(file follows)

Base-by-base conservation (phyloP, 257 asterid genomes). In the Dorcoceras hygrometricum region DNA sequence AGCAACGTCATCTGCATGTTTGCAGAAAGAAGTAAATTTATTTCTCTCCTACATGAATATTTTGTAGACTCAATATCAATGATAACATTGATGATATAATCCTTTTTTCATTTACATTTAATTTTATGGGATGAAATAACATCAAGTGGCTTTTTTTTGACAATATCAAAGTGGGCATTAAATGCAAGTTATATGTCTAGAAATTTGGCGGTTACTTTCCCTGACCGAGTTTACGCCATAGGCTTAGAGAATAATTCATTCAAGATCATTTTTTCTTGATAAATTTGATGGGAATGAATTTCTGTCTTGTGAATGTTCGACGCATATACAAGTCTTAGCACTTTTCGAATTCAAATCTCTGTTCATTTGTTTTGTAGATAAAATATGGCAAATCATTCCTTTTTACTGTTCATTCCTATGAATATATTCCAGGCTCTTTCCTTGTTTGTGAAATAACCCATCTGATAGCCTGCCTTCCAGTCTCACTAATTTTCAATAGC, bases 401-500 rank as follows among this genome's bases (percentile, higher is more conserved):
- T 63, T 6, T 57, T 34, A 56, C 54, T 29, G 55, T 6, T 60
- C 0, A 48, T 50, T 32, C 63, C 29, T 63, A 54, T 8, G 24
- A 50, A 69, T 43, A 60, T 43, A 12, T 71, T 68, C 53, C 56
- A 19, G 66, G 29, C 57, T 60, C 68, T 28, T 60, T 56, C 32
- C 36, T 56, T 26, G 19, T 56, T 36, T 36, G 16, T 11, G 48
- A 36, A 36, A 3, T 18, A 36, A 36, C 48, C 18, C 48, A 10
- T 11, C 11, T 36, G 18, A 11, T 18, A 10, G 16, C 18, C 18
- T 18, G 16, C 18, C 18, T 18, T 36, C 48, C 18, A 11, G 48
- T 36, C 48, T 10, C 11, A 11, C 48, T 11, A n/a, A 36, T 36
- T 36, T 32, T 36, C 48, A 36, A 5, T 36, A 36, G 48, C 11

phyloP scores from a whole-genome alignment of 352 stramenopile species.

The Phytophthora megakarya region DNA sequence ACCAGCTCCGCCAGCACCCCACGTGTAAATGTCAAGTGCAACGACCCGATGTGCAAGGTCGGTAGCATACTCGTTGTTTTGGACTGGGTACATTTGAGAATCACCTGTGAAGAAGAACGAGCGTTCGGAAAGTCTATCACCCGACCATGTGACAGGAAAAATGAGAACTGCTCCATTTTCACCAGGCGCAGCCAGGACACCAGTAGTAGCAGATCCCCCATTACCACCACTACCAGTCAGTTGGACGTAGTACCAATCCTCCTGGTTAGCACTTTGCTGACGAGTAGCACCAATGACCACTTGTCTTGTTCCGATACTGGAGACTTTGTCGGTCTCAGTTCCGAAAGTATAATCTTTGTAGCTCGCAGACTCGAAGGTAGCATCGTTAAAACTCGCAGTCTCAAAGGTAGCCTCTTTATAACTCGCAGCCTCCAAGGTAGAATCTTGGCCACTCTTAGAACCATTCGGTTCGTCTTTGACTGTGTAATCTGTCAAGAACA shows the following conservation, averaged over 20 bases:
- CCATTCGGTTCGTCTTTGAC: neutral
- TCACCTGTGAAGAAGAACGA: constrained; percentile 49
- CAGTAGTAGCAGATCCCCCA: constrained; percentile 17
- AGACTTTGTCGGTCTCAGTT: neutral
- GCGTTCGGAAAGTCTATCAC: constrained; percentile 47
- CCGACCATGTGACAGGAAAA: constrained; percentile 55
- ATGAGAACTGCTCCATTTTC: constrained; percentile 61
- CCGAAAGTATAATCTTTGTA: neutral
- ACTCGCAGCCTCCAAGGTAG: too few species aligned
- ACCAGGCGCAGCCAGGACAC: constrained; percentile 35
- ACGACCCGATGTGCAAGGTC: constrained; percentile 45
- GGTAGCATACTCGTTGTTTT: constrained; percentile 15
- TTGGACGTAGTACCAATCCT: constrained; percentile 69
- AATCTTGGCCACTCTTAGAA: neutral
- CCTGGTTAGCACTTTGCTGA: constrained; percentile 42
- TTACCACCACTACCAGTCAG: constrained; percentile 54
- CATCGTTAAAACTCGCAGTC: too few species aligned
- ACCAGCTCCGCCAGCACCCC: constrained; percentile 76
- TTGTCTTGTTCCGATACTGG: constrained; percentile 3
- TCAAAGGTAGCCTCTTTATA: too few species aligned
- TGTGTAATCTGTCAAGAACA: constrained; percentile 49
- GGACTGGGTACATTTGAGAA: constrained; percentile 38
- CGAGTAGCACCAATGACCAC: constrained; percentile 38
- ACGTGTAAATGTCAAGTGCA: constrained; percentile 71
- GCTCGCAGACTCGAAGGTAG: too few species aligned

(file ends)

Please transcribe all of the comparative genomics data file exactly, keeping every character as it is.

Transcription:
Base-by-base conservation (phyloP, 257 asterid genomes). In the Dorcoceras hygrometricum region DNA sequence AGCAACGTCATCTGCATGTTTGCAGAAAGAAGTAAATTTATTTCTCTCCTACATGAATATTTTGTAGACTCAATATCAATGATAACATTGATGATATAATCCTTTTTTCATTTACATTTAATTTTATGGGATGAAATAACATCAAGTGGCTTTTTTTTGACAATATCAAAGTGGGCATTAAATGCAAGTTATATGTCTAGAAATTTGGCGGTTACTTTCCCTGACCGAGTTTACGCCATAGGCTTAGAGAATAATTCATTCAAGATCATTTTTTCTTGATAAATTTGATGGGAATGAATTTCTGTCTTGTGAATGTTCGACGCATATACAAGTCTTAGCACTTTTCGAATTCAAATCTCTGTTCATTTGTTTTGTAGATAAAATATGGCAAATCATTCCTTTTTACTGTTCATTCCTATGAATATATTCCAGGCTCTTTCCTTGTTTGTGAAATAACCCATCTGATAGCCTGCCTTCCAGTCTCACTAATTTTCAATAGC, bases 401-500 rank as follows among this genome's bases (percentile, higher is more conserved):
- T 63, T 6, T 57, T 34, A 56, C 54, T 29, G 55, T 6, T 60
- C 0, A 48, T 50, T 32, C 63, C 29, T 63, A 54, T 8, G 24
- A 50, A 69, T 43, A 60, T 43, A 12, T 71, T 68, C 53, C 56
- A 19, G 66, G 29, C 57, T 60, C 68, T 28, T 60, T 56, C 32
- C 36, T 56, T 26, G 19, T 56, T 36, T 36, G 16, T 11, G 48
- A 36, A 36, A 3, T 18, A 36, A 36, C 48, C 18, C 48, A 10
- T 11, C 11, T 36, G 18, A 11, T 18, A 10, G 16, C 18, C 18
- T 18, G 16, C 18, C 18, T 18, T 36, C 48, C 18, A 11, G 48
- T 36, C 48, T 10, C 11, A 11, C 48, T 11, A n/a, A 36, T 36
- T 36, T 32, T 36, C 48, A 36, A 5, T 36, A 36, G 48, C 11

phyloP scores from a whole-genome alignment of 352 stramenopile species.

The Phytophthora megakarya region DNA sequence ACCAGCTCCGCCAGCACCCCACGTGTAAATGTCAAGTGCAACGACCCGATGTGCAAGGTCGGTAGCATACTCGTTGTTTTGGACTGGGTACATTTGAGAATCACCTGTGAAGAAGAACGAGCGTTCGGAAAGTCTATCACCCGACCATGTGACAGGAAAAATGAGAACTGCTCCATTTTCACCAGGCGCAGCCAGGACACCAGTAGTAGCAGATCCCCCATTACCACCACTACCAGTCAGTTGGACGTAGTACCAATCCTCCTGGTTAGCACTTTGCTGACGAGTAGCACCAATGACCACTTGTCTTGTTCCGATACTGGAGACTTTGTCGGTCTCAGTTCCGAAAGTATAATCTTTGTAGCTCGCAGACTCGAAGGTAGCATCGTTAAAACTCGCAGTCTCAAAGGTAGCCTCTTTATAACTCGCAGCCTCCAAGGTAGAATCTTGGCCACTCTTAGAACCATTCGGTTCGTCTTTGACTGTGTAATCTGTCAAGAACA shows the following conservation, averaged over 20 bases:
- CCATTCGGTTCGTCTTTGAC: neutral
- TCACCTGTGAAGAAGAACGA: constrained; percentile 49
- CAGTAGTAGCAGATCCCCCA: constrained; percentile 17
- AGACTTTGTCGGTCTCAGTT: neutral
- GCGTTCGGAAAGTCTATCAC: constrained; percentile 47
- CCGACCATGTGACAGGAAAA: constrained; percentile 55
- ATGAGAACTGCTCCATTTTC: constrained; percentile 61
- CCGAAAGTATAATCTTTGTA: neutral
- ACTCGCAGCCTCCAAGGTAG: too few species aligned
- ACCAGGCGCAGCCAGGACAC: constrained; percentile 35
- ACGACCCGATGTGCAAGGTC: constrained; percentile 45
- GGTAGCATACTCGTTGTTTT: constrained; percentile 15
- TTGGACGTAGTACCAATCCT: constrained; percentile 69
- AATCTTGGCCACTCTTAGAA: neutral
- CCTGGTTAGCACTTTGCTGA: constrained; percentile 42
- TTACCACCACTACCAGTCAG: constrained; percentile 54
- CATCGTTAAAACTCGCAGTC: too few species aligned
- ACCAGCTCCGCCAGCACCCC: constrained; percentile 76
- TTGTCTTGTTCCGATACTGG: constrained; percentile 3
- TCAAAGGTAGCCTCTTTATA: too few species aligned
- TGTGTAATCTGTCAAGAACA: constrained; percentile 49
- GGACTGGGTACATTTGAGAA: constrained; percentile 38
- CGAGTAGCACCAATGACCAC: constrained; percentile 38
- ACGTGTAAATGTCAAGTGCA: constrained; percentile 71
- GCTCGCAGACTCGAAGGTAG: too few species aligned